Office of the Attorney General
Attorney General Conway Supports Inaugural Stop the Texts Day

Press Release Date:  Tuesday, May 01, 2012  
Contact Information:  Shelley Catharine Johnson
Deputy Communications Director
502-696-5659 (office)
 


Attorney General Jack Conway has joined his fellow state Attorneys General, the National Highway Traffic Safety Administration (NHTSA) and the Ad Council in support of the inaugural Stop the Texts Day today. According to a national survey released by the Ad Council, 60 percent of young adult drivers (16-24) said they have texted while driving.

To educate young adult drivers about the dangers of texting while driving, General Conway, the NHTSA, state Attorneys General and Consumer Protection Agencies and the Ad Council today revealed new public service advertisements (PSAs) featuring NASCAR driver Kasey Kahne. The new PSAs are being unveiled today to coincide with the first nationwide Stop the Texts Day, and the start of National Youth Traffic Safety Month.

NHTSA reports that distracted driving is the number one killer of American teens.

"In 2010, more than 3,000 people were killed and an additional 416,000 injured nationally due to distracted driving," General Conway said. "I want Kentuckians to know that they are risking their lives and the lives of others when they text and drive. It is also illegal."

Kentucky's law (KRS 189.292) prohibiting texting and driving became effective in July of 2010. The law also prohibits persons under age 18 from using a personal communication device while driving. According to Kentucky State Police, there were 312 citations issued in 2011 for distracted driving. Fines for distracted driving citations are $25 (first offense) and subsequent offenses $50, plus court costs.

In 2009, more than 200 fatalities on Kentucky's roads and highways were blamed on distracted driving. The total number of accidents pinned on inattentive drivers totaled 57,000.

The goal of Stop the Texts Day is to extend the message of the "Stop the Texts. Stop the Wrecks." texting and driving prevention PSA campaign via social media in an effort to educate young drivers about the risks of texting while driving. Friends and parents of young adult drivers, and other safe driving advocates, are invited to share status updates from the campaign's Facebook and Twitter pages throughout the day on why texting while driving is such a risky behavior. Additionally, supporters can write an open letter to young adults imploring them to not text while driving on the campaign's Tumblr. A complete toolkit for Stop the Texts Day is also available to provide additional ways the public can participate.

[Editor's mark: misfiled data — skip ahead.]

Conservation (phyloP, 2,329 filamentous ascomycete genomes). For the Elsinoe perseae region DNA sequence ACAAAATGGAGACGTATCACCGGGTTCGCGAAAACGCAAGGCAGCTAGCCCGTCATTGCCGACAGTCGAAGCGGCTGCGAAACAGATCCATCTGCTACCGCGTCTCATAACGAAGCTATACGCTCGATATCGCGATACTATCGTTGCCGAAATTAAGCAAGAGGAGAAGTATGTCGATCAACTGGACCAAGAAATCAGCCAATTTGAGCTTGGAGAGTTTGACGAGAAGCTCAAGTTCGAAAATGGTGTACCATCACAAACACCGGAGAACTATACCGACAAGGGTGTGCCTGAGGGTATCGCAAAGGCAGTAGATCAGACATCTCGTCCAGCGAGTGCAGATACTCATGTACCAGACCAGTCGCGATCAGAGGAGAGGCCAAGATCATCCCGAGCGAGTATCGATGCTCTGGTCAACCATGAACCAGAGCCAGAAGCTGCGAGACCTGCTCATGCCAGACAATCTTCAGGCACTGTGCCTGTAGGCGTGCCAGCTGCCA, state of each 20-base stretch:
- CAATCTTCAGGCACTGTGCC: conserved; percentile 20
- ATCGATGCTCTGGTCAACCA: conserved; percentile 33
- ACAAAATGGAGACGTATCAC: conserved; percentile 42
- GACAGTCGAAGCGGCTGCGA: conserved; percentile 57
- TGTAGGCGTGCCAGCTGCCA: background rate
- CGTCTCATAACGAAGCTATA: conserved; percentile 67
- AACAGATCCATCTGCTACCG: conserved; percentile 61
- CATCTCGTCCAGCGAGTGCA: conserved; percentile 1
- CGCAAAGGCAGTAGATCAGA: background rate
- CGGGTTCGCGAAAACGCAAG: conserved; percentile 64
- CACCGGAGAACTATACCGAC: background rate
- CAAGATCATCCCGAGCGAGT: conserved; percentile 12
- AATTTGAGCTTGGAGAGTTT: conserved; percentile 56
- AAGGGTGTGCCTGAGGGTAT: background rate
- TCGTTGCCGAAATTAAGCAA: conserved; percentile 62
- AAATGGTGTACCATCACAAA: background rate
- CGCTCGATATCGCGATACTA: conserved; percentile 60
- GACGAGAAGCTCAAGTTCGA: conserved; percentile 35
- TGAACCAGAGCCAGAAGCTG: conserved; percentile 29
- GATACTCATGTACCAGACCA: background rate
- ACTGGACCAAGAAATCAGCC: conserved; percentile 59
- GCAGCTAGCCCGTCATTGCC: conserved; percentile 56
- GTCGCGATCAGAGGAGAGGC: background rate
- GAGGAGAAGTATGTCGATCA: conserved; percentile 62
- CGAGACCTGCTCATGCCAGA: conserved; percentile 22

"I am glad that I was able to be a part of this project. The Ad Council folks do a good job of bringing awareness to causes such as this. Hopefully this will help people realize how dangerous texting while driving can be," said Kasey Kahne, NASCAR driver.

Created pro bono by advertising agency RPA, the television, radio and digital PSAs remind young adult drivers that it is dangerous to do anything that takes your attention away from the road and serve as a reminder to leave the risky driving to the professionals. The PSAs direct audiences to stoptextsstopwrecks.org, a website where teens and young adults can find facts about the impact of texting while driving and tips for how to curb the behavior.

"While teen drivers often feel invincible, the reality is that texting and driving too often leads to terrible injuries and even death," said Washington State Attorney General Rob McKenna, president of NAAG. "No text message is worth risking your life or the lives of others. Texting while driving should be as socially unacceptable as driving without a seat belt."

The Ad Council's national survey released today also found that forty-four percent of young adult drivers (16 – 24) say that friends are the most influential source to encourage them to curb their texting and driving habits, followed by their parents (33 percent). Most notably, eighty-eight percent of texting drivers said a law against the behavior would encourage them to completely stop or be less likely to text while driving. Additionally, ninety-six percent, of young adult drivers said large fines, a suspended license and/or jail time, higher insurance rates and other financial and legal consequences would encourage them not to text while driving.

The online survey, commissioned by the Ad Council, was conducted in partnership with ORC International's Online CARAVAN® Youth Omnibus. Research was conducted nationwide from April 3 to 6, 2012. The sample consisted of 862 teens and young adults between the ages of 16 and 24. All respondents were required to have a valid driver's license, junior license or learner's permit.